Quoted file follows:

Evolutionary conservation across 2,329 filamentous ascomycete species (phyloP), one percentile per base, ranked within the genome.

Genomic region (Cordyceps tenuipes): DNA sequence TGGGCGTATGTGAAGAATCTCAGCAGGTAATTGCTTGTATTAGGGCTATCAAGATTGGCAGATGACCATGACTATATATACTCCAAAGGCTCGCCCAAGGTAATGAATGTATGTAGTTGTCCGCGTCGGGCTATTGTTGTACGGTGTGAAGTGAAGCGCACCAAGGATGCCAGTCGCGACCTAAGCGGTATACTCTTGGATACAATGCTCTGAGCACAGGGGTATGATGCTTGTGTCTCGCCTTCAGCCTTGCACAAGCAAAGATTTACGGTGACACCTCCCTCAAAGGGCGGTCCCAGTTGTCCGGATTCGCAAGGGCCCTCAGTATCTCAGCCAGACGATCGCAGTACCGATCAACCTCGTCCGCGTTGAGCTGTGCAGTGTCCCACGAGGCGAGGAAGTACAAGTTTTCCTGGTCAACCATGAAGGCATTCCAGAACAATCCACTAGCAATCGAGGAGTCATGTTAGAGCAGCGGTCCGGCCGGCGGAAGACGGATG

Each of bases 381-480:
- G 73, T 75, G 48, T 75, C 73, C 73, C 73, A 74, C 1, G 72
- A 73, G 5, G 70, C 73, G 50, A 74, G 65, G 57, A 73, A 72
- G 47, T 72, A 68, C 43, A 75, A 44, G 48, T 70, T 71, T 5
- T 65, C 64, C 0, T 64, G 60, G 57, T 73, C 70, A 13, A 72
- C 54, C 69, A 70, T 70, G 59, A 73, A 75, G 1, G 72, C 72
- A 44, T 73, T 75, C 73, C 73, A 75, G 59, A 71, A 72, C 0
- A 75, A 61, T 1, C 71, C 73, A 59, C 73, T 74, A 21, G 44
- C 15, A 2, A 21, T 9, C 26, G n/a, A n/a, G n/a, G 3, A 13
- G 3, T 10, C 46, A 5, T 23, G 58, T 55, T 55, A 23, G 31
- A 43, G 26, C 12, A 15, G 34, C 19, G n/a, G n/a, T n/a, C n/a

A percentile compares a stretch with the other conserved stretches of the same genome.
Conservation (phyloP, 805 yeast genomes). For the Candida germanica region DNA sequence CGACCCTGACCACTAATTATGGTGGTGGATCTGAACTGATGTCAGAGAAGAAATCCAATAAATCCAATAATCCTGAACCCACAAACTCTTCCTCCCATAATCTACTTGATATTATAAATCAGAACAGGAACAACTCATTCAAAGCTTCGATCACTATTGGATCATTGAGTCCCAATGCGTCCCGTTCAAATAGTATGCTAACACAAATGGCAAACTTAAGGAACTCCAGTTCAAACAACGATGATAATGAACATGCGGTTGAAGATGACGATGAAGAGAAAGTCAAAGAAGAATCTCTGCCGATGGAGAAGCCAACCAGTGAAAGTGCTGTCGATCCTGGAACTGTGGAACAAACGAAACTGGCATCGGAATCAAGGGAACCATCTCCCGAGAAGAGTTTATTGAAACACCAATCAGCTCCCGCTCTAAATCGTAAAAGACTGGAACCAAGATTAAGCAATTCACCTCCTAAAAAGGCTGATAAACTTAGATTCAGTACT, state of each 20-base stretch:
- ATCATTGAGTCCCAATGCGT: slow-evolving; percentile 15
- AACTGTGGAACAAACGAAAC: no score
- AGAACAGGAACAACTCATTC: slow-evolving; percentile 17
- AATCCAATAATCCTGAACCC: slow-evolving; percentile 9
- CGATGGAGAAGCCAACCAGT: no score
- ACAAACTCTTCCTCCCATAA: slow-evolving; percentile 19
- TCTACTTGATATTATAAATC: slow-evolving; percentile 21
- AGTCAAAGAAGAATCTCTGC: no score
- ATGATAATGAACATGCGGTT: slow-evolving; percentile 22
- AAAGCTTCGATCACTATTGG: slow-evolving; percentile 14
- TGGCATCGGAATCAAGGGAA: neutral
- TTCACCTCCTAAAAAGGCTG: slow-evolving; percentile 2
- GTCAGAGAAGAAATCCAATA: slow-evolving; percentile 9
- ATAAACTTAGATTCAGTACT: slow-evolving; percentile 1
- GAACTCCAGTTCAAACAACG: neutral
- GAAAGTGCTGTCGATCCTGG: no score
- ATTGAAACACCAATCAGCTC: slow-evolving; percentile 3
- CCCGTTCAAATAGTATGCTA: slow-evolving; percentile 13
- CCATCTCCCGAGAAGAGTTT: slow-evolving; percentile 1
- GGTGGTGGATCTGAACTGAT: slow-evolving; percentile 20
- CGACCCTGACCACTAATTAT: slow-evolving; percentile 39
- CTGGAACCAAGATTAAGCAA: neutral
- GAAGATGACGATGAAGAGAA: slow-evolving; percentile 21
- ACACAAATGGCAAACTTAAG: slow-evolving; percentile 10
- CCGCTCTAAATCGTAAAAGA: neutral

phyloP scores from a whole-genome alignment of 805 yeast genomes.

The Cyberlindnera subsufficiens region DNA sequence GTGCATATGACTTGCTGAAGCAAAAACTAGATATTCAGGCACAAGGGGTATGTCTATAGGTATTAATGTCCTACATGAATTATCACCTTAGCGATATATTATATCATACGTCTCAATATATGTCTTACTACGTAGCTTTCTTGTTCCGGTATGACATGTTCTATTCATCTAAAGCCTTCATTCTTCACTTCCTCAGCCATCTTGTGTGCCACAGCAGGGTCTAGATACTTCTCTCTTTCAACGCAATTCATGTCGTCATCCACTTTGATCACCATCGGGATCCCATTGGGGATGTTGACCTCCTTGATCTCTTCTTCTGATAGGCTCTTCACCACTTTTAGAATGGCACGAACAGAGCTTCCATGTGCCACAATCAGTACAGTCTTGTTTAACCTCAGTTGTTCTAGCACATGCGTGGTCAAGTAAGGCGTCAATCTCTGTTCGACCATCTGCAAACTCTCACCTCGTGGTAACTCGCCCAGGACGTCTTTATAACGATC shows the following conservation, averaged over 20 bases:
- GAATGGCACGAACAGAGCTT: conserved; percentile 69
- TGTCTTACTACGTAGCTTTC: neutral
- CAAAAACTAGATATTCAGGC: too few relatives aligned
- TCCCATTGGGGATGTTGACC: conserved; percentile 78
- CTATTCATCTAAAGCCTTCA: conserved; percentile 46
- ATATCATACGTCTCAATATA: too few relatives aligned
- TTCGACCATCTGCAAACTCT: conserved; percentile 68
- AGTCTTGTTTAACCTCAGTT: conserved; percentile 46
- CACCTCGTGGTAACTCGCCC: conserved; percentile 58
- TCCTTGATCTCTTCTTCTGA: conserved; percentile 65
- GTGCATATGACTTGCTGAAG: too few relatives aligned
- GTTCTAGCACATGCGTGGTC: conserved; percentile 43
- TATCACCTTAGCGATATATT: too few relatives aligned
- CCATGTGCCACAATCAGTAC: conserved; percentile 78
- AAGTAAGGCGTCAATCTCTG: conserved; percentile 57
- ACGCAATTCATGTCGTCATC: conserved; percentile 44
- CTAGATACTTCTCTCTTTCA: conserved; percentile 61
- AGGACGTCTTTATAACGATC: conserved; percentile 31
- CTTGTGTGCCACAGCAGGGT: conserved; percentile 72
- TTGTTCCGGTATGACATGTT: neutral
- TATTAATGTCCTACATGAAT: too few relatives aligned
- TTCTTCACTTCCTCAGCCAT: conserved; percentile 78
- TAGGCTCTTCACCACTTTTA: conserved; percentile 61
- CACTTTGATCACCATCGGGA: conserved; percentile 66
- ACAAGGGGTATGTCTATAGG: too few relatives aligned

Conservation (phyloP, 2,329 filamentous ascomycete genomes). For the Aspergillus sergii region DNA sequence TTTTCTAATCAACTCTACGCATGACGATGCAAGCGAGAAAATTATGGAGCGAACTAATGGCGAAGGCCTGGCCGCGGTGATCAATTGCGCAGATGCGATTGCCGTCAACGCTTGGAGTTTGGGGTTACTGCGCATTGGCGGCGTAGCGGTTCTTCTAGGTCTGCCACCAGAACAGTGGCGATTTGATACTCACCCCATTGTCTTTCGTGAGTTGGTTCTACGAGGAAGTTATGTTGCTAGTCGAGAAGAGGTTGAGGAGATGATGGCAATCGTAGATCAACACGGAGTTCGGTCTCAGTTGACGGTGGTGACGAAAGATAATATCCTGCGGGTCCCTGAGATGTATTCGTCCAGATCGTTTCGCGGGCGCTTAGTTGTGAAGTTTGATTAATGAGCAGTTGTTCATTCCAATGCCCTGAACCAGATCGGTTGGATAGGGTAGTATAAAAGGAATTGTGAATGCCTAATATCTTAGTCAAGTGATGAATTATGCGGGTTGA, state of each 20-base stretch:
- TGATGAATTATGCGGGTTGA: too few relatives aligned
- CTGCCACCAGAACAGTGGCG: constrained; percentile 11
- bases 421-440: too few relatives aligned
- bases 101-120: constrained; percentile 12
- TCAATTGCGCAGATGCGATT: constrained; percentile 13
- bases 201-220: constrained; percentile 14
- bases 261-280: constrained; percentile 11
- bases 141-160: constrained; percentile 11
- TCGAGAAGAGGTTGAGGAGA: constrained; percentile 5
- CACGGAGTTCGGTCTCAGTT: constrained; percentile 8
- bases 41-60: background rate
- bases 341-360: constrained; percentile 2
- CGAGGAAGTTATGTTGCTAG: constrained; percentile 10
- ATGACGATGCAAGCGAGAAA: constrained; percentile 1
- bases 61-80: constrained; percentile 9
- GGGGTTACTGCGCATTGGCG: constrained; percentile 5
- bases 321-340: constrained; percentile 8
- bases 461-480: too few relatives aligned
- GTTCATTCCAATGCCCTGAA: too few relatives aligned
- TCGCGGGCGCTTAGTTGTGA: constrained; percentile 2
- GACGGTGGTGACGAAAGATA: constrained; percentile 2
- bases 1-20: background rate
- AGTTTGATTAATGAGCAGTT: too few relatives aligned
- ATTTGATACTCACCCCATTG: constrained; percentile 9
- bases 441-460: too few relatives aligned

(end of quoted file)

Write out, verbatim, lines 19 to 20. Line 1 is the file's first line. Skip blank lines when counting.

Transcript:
- AATCCAATAATCCTGAACCC: slow-evolving; percentile 9
- CGATGGAGAAGCCAACCAGT: no score